So conditions, they were pretty intense for the World Series Final?

Turtle Bay was unreal. I was behind Connor (in the standings) and needed a miracle (to win the title). I had to win and Connor had to get fifth and who'd ever heard of Connor getting fifth? In the sprint final, the ocean produced these awesome waves: it was six-foot on sets. All the fastest guys sprinted off the line. I was pushing hard and I was going all out or keel over. I got into a buoy-to-buoy lead with two laps to go.

On the final lap, the biggest set of the day came in. The front wave was a six-foot closeout. I thought, 'I'm either gonna go on this and make it or eat it. If I eat it, I might as well fall on the first one.’ I took off and dropping in, it felt like Waimea Bay. It started barreling and I was scared I'd buckle the board. Even if I made the drop it was going to smash me, so I stepped off the side. I got pounded but the board didn't snap. I got up to see Casper (Steinfath) and Jake Jensen tomahawk down a wave. I got down and bear hugged my board. The whitewater barrel rolled me three times. I lost my paddle but the wave pushed me towards it. I got up and finished a board length ahead of Arthur Arutkin. Connor got caught in the mayhem and finished seventh so I won. Unreal.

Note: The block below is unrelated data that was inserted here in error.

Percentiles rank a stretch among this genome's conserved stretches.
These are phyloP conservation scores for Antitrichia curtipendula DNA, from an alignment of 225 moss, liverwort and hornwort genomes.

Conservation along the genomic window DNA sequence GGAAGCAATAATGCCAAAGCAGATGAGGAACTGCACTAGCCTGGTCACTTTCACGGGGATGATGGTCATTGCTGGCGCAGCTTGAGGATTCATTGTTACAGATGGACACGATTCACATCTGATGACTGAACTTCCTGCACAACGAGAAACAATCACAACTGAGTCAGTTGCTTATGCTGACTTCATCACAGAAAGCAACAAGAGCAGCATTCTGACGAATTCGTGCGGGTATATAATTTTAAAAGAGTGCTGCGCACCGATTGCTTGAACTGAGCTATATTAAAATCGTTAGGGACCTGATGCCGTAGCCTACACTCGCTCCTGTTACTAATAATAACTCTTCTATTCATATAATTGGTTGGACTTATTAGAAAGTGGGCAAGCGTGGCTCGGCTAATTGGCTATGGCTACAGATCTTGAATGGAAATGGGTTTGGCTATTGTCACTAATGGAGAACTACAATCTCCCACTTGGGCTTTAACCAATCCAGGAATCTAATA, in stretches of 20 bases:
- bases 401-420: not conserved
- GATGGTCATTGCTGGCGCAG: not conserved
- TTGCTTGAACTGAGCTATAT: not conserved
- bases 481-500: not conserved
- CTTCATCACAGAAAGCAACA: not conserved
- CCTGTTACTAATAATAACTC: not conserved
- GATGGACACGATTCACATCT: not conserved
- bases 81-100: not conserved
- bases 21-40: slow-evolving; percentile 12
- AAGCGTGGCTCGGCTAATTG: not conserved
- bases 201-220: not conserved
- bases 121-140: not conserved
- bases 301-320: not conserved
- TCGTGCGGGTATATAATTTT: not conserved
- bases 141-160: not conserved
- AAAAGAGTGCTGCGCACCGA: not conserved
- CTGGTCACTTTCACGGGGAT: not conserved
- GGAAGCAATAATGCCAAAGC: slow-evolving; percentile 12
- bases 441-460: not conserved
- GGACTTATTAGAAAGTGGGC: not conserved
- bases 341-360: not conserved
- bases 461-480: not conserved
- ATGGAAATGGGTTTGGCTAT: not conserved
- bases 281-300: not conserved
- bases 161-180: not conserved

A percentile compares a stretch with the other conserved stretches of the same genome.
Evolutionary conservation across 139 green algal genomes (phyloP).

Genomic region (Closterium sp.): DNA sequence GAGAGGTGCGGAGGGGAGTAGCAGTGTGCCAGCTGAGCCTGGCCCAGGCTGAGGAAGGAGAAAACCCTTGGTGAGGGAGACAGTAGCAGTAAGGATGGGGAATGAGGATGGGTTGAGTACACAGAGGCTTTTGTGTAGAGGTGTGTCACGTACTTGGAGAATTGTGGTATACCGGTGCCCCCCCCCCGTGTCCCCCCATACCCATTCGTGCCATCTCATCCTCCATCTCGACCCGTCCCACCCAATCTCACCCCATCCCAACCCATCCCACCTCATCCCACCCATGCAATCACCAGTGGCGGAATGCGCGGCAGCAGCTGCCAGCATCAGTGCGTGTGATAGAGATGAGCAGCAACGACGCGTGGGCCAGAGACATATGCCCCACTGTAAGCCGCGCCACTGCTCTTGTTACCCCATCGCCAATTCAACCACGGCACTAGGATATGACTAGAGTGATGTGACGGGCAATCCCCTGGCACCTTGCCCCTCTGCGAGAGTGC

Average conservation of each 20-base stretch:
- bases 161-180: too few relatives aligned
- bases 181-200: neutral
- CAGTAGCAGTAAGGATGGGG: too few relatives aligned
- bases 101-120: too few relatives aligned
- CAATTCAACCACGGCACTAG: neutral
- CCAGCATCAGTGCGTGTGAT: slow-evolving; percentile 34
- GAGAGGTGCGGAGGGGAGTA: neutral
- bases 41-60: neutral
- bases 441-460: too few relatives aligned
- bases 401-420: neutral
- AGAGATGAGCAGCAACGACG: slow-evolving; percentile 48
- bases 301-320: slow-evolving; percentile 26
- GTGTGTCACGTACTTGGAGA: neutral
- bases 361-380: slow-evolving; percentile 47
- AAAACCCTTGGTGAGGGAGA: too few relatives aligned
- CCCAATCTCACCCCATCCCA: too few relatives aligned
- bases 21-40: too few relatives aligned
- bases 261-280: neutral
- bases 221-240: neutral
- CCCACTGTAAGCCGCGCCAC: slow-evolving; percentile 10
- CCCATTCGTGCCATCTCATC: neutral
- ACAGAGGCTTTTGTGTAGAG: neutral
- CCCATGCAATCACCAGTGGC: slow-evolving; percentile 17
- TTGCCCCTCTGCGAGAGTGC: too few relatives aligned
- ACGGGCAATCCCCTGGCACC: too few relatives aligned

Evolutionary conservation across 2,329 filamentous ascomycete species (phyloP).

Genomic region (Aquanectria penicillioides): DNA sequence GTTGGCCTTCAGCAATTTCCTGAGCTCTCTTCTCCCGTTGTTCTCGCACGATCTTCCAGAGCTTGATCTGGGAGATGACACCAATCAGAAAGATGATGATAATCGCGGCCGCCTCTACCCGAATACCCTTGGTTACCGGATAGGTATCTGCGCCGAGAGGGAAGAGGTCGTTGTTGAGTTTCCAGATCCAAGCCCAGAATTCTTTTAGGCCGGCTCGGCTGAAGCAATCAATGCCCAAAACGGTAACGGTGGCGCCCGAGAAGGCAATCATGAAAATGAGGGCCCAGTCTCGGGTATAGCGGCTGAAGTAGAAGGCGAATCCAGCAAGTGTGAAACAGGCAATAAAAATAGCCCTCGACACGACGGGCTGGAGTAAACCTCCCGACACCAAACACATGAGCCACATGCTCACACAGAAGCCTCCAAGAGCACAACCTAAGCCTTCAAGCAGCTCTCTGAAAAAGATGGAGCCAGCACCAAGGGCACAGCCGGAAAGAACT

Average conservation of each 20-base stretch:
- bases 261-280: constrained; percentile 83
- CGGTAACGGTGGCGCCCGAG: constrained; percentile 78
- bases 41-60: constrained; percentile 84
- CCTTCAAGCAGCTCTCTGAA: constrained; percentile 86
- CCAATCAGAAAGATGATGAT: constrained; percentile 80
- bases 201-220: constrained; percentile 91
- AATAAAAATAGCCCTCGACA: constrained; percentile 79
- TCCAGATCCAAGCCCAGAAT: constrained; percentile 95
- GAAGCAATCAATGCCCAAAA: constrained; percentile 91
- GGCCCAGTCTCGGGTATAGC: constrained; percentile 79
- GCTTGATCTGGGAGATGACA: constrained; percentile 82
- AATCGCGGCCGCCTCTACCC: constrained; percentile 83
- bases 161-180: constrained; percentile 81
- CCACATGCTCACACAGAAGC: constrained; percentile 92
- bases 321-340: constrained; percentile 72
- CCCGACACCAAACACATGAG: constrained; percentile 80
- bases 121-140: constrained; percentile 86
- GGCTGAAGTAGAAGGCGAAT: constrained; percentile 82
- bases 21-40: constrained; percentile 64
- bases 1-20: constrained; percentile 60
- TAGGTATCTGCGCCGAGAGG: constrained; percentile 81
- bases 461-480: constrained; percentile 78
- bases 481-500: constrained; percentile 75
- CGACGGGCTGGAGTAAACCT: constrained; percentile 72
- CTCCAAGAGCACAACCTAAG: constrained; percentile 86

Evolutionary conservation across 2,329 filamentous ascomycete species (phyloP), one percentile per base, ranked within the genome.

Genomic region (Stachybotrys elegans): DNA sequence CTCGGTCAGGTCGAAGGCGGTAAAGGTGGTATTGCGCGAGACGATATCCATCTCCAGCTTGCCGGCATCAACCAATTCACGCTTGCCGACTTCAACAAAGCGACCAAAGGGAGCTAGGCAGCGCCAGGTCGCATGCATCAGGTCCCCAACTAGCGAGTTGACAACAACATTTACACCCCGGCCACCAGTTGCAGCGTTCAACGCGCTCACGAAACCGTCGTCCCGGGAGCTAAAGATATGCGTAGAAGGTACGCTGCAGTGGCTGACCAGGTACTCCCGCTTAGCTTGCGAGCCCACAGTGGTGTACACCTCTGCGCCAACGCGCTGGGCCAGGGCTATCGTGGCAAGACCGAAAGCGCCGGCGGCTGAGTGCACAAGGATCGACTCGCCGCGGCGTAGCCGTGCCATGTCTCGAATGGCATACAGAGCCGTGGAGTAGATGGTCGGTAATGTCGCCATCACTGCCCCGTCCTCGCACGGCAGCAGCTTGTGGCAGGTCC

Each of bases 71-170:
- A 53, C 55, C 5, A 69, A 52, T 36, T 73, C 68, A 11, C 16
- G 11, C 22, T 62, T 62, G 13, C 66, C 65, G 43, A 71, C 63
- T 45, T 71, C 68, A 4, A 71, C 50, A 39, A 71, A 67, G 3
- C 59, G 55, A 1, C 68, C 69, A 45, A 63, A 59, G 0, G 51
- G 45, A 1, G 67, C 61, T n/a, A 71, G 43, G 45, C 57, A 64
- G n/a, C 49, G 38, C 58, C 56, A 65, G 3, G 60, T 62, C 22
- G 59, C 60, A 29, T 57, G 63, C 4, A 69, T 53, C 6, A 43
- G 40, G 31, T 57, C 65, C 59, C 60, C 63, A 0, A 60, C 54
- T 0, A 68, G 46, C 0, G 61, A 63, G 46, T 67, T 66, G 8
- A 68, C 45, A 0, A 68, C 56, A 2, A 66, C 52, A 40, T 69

Two World Series Titles and three World Tour surf titles. What's your analysis of the Waterman League tours as they stand?

Really, I'm so stoked we have a tour that's better than most established sports. We get to race in massive cities and this is just the beginning. It could always be better but in the early years of any tour, you have issues. The guys on the regular surfing world tour had it way worse than we had in the beginning. They didn't even get a trophy for the World Championship. This tour is in its infancy and it gets better each year and better organized. Hats off to Tristan Boxford for making it happen. Both the race and surf tour have created some amazing opportunities for us as athletes.